This involved 4 chemo drugs called Vincristine, Actinomycin D, Ifosfamide and Doxorubicin. The first two drugs are administered via an injection in to the Hickman line. The second two are infused in to the Hickman line over a few days and nights. At the same time hydration is also infused to flush the toxic drugs out of the system. This means the child is hooked up to a machine for a number of days unable to move or play properly and also feeling very ill as the drugs take effect. All the hydration makes the child need the loo very frequently so they are unable to sleep well. The drugs were given for 8 months every 21 days over the course of 4 days and 3 nights. 

Alice went to Jacksonville, Florida’s UF Health Proton Therapy Institute for 11 weeks to receive this treatment as it isn’t available in the UK yet. This was funded by the NHS as part of her treatment protocol. Over the course of 6 weeks Alice received proton radiation every week day. Anaesthetics are required as it is vital that the child is completely still to ensure the precision of the proton beam. Alice received chemotherapy alongside this at Wolfson Hospital. Proton radiation is preferable for children with some brain tumours or cancers located in the head, neck or spinal areas as it is highly targeted and causes less damage to healthy tissues than conventional radiation.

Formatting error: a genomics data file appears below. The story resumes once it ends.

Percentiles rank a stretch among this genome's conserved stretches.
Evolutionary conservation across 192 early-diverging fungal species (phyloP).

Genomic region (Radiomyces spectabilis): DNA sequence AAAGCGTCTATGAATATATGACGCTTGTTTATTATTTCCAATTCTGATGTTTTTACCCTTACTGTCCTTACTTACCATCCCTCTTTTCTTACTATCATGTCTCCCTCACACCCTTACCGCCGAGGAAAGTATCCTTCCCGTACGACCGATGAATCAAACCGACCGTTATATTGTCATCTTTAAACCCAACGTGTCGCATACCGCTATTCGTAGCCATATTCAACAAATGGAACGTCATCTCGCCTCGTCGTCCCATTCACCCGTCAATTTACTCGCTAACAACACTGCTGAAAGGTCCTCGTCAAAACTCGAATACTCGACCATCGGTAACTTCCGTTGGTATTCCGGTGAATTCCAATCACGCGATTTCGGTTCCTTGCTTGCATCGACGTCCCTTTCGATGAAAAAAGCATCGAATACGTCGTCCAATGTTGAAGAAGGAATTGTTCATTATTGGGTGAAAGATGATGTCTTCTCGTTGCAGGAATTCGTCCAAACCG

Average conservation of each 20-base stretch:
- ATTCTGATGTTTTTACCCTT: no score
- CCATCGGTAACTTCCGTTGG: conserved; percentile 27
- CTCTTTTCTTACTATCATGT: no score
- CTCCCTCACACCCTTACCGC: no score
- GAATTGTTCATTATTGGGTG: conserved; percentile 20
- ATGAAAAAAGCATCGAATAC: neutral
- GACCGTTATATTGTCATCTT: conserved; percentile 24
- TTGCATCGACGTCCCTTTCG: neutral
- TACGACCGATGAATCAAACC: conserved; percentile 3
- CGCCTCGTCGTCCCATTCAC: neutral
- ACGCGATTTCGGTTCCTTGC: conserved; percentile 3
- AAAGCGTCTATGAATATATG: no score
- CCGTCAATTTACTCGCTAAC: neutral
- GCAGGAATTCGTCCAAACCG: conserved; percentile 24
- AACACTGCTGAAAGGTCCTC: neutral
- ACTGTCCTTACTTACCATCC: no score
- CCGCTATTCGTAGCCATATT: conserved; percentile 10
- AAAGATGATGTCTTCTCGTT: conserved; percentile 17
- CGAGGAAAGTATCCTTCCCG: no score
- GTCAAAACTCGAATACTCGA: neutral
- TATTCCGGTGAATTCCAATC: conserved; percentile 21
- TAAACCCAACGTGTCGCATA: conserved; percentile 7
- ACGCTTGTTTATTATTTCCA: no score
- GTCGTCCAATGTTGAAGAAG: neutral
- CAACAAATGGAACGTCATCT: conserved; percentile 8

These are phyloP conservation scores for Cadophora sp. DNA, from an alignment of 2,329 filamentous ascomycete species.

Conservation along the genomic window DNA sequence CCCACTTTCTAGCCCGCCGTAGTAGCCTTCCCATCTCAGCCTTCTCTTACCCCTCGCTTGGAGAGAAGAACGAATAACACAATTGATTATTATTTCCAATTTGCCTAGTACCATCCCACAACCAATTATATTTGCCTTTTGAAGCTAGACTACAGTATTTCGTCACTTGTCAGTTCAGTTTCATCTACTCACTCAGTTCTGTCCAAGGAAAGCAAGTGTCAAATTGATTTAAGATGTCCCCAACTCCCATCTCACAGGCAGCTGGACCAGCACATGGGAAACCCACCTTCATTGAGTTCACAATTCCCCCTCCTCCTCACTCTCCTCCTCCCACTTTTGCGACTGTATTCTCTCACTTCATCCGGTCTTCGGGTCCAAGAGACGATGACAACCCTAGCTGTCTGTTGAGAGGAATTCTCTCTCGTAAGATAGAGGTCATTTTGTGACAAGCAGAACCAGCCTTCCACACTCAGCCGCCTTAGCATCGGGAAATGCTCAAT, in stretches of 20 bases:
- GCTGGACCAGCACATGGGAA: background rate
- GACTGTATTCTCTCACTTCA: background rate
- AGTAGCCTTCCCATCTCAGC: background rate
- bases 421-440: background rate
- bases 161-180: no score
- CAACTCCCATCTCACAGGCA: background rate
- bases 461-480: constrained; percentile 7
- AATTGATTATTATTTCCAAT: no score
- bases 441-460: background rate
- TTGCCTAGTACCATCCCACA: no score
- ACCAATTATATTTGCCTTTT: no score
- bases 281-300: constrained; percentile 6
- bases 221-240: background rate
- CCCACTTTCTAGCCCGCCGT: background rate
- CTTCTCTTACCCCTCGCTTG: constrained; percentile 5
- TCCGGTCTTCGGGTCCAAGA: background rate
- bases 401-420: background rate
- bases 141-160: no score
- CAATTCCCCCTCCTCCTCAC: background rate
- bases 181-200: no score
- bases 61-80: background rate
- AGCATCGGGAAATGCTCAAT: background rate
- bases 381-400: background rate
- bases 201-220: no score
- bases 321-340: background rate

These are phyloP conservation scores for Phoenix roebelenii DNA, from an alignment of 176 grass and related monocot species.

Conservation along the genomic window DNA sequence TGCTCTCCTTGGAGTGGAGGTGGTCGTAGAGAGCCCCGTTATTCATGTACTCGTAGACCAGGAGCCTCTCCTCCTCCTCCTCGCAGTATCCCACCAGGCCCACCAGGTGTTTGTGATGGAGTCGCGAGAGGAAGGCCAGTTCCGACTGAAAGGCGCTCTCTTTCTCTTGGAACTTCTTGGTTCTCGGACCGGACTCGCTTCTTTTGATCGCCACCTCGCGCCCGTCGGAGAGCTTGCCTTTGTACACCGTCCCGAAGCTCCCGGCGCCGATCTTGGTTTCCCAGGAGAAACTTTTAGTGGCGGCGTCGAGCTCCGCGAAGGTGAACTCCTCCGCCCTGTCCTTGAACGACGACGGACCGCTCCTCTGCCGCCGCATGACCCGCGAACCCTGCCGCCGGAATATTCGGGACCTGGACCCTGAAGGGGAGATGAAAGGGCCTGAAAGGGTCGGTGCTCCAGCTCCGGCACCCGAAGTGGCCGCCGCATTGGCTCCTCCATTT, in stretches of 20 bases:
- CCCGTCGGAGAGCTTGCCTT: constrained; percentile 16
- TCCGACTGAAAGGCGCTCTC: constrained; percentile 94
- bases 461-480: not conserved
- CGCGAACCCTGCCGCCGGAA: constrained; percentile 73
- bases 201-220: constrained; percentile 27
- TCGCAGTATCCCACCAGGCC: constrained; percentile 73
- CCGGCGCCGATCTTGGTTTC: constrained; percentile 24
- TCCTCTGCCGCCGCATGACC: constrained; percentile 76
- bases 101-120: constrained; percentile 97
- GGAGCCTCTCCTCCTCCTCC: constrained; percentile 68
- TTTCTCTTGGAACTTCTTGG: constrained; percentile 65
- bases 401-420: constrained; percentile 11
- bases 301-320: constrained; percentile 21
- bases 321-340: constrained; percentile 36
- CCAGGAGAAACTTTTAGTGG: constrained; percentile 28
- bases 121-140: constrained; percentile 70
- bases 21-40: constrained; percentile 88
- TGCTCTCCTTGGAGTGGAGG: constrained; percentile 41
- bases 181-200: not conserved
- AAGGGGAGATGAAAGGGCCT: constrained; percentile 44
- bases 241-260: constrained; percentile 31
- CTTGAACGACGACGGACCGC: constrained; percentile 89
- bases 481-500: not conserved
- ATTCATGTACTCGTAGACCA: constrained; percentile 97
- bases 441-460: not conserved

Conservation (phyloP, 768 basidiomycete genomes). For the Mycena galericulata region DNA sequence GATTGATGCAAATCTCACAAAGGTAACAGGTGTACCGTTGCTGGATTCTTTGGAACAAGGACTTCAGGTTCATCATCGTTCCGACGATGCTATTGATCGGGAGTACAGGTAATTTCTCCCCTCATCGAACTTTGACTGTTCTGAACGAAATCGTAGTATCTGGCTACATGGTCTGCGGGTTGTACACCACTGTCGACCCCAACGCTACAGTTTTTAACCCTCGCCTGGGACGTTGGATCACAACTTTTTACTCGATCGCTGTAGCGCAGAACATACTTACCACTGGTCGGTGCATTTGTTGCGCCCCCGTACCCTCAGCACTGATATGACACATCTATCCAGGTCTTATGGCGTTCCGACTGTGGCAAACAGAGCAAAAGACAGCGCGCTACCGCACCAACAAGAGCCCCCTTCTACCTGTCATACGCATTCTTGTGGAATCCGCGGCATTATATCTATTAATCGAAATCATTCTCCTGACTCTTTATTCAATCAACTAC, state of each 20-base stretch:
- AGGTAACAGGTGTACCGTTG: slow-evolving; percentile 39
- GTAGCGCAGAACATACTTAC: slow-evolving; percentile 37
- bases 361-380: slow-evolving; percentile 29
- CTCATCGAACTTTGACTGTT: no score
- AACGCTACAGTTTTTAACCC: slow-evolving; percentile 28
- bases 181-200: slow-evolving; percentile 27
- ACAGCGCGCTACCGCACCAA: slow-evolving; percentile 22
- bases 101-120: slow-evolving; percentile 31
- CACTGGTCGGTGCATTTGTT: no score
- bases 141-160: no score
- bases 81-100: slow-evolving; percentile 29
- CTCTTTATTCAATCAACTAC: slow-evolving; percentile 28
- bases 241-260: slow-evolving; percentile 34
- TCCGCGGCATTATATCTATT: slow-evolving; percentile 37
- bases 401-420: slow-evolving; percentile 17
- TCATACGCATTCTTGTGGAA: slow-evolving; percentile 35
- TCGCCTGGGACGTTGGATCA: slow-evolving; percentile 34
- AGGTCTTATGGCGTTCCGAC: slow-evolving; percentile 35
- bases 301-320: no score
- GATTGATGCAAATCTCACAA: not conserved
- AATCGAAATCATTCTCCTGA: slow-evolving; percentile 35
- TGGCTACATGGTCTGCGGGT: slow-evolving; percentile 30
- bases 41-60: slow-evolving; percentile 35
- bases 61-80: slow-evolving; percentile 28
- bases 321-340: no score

Chemotherapy makes blood counts drop dangerously low. Drops in red blood cells and haemoglobin cause extreme feelings of fatigue and lethargy. If it drops below a certain level a blood transfusion is conducted using the Hickman line. This typically takes 4 hours. Similarly if platelets drop below a certain level a platelet transfusion takes place. It is very common for children receiving chemotherapy to receive these transfusions frequently.